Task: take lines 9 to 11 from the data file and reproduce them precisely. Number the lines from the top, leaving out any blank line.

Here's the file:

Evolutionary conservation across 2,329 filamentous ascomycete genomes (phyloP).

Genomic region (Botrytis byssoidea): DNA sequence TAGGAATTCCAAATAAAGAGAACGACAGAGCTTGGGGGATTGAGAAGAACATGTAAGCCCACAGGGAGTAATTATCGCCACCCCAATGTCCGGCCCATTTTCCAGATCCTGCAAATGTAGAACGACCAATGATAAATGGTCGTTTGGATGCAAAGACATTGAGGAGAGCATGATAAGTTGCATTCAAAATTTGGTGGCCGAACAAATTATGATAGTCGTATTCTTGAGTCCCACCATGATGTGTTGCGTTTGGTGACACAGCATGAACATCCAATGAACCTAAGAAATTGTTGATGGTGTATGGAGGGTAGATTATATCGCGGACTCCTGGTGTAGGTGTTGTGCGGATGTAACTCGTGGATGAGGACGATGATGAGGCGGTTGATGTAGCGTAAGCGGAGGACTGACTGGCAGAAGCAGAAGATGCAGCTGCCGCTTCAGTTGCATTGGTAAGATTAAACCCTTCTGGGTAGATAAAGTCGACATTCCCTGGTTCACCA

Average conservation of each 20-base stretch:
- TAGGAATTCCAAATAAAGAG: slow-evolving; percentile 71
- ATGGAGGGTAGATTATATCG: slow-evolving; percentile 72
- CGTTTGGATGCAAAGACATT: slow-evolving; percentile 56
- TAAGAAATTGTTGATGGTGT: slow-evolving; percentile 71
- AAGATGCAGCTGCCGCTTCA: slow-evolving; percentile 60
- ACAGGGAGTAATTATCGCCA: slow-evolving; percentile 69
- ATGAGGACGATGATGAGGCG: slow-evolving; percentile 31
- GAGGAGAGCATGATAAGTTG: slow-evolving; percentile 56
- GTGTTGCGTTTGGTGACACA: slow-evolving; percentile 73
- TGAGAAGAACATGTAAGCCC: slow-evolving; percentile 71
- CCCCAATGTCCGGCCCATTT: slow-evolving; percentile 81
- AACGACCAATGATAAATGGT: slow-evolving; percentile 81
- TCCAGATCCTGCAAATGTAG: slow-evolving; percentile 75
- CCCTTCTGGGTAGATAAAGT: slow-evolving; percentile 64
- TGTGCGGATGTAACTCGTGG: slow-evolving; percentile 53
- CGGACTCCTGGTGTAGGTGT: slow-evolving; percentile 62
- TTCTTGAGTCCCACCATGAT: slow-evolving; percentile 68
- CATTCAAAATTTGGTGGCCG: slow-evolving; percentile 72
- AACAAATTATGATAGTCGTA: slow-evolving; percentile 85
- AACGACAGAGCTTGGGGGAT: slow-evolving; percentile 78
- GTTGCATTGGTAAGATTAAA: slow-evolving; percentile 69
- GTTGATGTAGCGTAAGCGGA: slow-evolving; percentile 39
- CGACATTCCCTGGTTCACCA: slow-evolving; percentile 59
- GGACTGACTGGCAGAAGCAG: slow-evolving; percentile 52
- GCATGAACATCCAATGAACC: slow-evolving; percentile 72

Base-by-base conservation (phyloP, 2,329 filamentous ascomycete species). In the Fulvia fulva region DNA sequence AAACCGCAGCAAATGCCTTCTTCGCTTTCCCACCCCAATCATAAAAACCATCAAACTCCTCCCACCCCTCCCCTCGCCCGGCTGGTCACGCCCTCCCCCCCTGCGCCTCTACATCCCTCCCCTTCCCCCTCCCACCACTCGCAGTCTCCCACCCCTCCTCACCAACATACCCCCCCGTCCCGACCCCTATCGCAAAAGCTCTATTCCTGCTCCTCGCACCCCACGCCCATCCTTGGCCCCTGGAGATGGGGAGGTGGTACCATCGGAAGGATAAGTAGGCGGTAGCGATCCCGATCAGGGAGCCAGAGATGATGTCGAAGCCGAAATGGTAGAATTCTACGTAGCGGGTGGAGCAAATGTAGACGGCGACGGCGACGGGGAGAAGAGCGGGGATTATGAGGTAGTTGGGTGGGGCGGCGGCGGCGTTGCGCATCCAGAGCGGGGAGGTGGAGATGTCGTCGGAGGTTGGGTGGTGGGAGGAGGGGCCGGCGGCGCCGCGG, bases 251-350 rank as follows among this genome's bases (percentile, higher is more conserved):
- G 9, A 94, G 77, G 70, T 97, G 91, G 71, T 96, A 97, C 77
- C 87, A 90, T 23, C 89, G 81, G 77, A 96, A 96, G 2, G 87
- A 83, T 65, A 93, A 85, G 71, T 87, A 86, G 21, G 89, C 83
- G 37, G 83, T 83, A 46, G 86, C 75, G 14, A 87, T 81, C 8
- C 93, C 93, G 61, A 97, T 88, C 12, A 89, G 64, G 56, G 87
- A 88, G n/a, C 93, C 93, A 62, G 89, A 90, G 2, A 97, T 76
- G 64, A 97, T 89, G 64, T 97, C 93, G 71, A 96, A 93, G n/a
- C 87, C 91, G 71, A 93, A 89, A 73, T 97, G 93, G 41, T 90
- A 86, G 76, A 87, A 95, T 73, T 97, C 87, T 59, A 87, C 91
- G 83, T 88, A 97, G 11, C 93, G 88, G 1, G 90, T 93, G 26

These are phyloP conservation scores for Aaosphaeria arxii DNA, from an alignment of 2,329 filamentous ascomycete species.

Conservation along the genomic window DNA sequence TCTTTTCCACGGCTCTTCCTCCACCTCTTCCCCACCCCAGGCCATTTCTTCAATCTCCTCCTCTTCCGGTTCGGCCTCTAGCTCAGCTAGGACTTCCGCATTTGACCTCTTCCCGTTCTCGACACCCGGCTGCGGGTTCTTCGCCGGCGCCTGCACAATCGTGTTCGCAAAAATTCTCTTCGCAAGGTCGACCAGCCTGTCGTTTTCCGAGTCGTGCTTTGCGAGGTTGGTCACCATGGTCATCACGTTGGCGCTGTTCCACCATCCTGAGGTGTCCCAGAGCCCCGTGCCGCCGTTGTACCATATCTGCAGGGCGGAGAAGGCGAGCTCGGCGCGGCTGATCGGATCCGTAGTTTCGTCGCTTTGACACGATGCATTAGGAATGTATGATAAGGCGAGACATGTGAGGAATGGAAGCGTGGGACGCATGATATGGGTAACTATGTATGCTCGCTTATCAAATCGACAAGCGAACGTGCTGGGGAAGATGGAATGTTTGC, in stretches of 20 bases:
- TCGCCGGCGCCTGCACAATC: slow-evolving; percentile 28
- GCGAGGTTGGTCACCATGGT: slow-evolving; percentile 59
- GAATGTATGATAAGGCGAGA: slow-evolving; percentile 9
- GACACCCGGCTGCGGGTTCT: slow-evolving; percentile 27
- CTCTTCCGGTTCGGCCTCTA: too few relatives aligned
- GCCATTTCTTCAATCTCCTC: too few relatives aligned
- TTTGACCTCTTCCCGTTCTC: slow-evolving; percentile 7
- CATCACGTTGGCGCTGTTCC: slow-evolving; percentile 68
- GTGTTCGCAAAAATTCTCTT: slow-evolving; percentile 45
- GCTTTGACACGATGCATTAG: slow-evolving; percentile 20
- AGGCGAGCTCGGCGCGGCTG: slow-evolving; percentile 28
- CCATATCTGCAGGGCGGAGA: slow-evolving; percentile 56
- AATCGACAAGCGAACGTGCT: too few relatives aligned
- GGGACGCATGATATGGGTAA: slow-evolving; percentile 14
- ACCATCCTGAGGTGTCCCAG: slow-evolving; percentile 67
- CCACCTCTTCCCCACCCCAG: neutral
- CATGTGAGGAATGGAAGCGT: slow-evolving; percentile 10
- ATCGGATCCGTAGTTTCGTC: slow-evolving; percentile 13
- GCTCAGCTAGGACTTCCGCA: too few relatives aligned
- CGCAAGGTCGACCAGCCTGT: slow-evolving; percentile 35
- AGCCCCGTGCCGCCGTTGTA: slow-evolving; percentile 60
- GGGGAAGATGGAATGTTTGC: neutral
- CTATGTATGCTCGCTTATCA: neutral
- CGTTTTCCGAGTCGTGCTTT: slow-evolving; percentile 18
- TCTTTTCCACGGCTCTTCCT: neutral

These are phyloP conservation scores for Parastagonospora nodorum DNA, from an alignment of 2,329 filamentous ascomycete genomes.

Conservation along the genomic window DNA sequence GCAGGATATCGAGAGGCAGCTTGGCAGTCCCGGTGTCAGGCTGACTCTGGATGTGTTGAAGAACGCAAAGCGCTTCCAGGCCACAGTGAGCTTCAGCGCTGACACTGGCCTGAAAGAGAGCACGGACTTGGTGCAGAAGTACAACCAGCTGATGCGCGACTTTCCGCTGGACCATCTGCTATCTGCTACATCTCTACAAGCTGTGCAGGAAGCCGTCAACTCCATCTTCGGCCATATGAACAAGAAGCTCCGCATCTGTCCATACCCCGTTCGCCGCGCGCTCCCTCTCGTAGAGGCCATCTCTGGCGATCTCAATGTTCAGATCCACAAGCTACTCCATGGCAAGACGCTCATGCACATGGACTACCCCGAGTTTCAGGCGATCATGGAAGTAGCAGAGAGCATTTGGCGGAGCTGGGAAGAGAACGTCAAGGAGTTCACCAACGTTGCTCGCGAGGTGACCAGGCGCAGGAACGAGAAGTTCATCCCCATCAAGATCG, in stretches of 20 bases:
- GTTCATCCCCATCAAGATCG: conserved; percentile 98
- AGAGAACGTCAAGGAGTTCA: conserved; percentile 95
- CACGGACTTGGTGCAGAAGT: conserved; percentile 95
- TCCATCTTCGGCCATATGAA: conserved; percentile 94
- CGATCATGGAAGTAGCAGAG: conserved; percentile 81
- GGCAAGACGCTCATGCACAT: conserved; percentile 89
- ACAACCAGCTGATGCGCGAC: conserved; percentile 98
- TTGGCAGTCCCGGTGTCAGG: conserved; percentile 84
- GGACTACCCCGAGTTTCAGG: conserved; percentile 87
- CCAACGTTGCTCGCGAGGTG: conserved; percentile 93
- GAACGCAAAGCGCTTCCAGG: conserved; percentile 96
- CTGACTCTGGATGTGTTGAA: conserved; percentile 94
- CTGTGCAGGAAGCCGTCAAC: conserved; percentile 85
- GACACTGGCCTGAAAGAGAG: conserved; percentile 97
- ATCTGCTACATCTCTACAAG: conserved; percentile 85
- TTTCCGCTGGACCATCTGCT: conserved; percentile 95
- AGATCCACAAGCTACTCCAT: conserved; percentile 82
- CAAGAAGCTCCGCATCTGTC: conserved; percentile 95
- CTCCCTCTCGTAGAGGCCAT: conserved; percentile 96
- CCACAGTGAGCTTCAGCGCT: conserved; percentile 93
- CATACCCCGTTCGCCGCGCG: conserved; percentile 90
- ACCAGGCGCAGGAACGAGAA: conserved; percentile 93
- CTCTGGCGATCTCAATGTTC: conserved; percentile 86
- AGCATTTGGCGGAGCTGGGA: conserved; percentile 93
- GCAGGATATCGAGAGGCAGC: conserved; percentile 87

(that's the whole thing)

- ACAGGGAGTAATTATCGCCA: slow-evolving; percentile 69
- ATGAGGACGATGATGAGGCG: slow-evolving; percentile 31
- GAGGAGAGCATGATAAGTTG: slow-evolving; percentile 56